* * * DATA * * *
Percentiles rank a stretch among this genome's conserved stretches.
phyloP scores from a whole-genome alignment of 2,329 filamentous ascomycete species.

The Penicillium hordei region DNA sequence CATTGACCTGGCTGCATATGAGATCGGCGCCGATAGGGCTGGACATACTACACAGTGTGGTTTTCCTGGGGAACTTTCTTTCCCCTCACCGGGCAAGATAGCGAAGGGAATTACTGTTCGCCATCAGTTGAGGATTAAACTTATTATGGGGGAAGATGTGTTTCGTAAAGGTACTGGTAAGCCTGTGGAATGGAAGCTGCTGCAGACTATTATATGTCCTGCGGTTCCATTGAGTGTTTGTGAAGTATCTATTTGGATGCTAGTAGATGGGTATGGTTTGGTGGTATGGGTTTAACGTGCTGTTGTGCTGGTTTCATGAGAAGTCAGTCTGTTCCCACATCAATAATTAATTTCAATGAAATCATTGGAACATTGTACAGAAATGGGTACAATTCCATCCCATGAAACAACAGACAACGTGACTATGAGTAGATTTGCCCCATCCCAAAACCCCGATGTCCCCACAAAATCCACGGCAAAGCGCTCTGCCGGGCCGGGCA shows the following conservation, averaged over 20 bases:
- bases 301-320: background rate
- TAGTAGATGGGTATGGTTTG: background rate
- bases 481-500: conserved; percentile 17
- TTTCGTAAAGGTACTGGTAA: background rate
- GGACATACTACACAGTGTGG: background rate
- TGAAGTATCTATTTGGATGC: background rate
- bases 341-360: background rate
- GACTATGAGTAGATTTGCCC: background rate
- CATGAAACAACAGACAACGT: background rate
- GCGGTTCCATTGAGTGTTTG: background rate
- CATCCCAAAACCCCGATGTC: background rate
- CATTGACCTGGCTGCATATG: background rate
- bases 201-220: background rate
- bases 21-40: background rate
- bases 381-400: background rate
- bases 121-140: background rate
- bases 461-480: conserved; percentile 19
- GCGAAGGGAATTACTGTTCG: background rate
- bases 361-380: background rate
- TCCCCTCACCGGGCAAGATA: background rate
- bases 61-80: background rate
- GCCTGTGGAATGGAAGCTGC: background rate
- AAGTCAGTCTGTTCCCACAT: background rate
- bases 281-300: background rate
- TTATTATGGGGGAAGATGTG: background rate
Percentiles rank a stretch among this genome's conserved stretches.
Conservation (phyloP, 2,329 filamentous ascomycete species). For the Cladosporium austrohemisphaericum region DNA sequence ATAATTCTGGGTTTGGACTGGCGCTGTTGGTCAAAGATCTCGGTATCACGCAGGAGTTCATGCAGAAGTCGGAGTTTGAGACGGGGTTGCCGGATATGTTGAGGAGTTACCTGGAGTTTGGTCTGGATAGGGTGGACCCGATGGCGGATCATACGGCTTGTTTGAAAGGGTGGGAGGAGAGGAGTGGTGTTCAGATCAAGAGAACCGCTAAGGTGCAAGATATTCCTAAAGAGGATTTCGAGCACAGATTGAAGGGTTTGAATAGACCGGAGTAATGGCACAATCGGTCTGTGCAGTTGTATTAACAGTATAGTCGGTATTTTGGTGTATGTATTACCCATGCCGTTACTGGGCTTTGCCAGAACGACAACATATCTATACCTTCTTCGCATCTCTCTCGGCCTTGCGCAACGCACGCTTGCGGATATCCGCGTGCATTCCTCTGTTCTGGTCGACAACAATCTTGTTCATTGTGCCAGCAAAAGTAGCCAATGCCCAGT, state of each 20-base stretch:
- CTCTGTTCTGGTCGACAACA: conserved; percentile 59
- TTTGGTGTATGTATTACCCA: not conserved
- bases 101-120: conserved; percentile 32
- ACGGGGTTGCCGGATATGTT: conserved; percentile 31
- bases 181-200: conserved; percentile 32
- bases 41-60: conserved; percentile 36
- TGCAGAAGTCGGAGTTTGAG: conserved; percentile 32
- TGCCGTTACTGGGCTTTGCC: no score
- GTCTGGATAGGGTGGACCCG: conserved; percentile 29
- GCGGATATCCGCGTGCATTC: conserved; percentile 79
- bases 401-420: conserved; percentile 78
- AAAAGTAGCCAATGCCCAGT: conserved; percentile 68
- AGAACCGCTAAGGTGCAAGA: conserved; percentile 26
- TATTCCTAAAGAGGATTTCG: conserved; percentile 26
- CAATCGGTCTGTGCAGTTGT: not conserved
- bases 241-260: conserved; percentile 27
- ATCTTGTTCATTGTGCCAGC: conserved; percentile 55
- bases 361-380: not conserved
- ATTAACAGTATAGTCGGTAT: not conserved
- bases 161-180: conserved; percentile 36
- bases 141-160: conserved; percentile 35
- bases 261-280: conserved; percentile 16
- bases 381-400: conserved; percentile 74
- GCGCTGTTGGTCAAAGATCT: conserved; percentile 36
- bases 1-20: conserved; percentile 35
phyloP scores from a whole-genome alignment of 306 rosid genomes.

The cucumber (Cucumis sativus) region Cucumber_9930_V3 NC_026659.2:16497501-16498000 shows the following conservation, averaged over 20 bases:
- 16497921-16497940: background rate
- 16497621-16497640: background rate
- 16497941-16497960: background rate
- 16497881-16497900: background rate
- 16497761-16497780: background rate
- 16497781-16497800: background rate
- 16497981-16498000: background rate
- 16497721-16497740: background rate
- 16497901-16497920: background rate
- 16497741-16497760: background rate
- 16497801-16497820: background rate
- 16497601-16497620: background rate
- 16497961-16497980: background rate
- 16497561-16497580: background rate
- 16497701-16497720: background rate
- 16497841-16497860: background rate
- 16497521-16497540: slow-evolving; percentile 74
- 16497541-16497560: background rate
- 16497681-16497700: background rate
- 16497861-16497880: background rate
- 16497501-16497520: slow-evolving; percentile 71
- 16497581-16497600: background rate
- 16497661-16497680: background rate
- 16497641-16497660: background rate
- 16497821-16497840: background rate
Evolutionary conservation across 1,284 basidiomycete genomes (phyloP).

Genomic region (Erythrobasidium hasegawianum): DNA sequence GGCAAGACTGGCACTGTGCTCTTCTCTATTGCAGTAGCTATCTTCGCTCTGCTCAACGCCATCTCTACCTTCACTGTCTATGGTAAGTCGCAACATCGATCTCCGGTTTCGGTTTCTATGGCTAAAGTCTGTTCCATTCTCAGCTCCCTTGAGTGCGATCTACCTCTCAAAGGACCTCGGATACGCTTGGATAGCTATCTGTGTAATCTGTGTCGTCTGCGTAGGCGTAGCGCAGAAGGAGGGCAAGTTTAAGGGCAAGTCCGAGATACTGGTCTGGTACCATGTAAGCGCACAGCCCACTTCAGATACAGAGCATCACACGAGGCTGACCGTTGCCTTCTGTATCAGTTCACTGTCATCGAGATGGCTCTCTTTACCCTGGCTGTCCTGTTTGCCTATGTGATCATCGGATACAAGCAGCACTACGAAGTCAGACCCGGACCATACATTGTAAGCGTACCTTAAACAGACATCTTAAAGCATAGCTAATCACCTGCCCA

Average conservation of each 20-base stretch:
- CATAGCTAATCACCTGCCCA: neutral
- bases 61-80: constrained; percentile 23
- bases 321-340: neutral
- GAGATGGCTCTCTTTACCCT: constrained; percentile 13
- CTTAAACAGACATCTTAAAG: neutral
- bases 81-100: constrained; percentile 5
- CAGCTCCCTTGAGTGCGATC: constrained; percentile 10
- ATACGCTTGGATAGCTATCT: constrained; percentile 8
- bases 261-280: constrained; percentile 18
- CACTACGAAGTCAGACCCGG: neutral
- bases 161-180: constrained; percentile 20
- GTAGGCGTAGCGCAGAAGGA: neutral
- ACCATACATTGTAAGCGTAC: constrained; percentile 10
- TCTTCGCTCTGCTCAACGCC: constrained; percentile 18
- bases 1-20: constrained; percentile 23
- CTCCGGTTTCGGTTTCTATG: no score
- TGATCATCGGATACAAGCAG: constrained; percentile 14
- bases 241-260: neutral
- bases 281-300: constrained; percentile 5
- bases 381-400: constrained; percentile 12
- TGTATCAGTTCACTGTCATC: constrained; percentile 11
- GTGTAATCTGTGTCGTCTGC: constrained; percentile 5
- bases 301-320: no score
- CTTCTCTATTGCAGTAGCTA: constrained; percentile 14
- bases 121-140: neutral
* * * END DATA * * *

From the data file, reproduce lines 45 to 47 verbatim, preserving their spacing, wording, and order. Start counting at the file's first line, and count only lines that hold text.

- CAATCGGTCTGTGCAGTTGT: not conserved
- bases 241-260: conserved; percentile 27
- ATCTTGTTCATTGTGCCAGC: conserved; percentile 55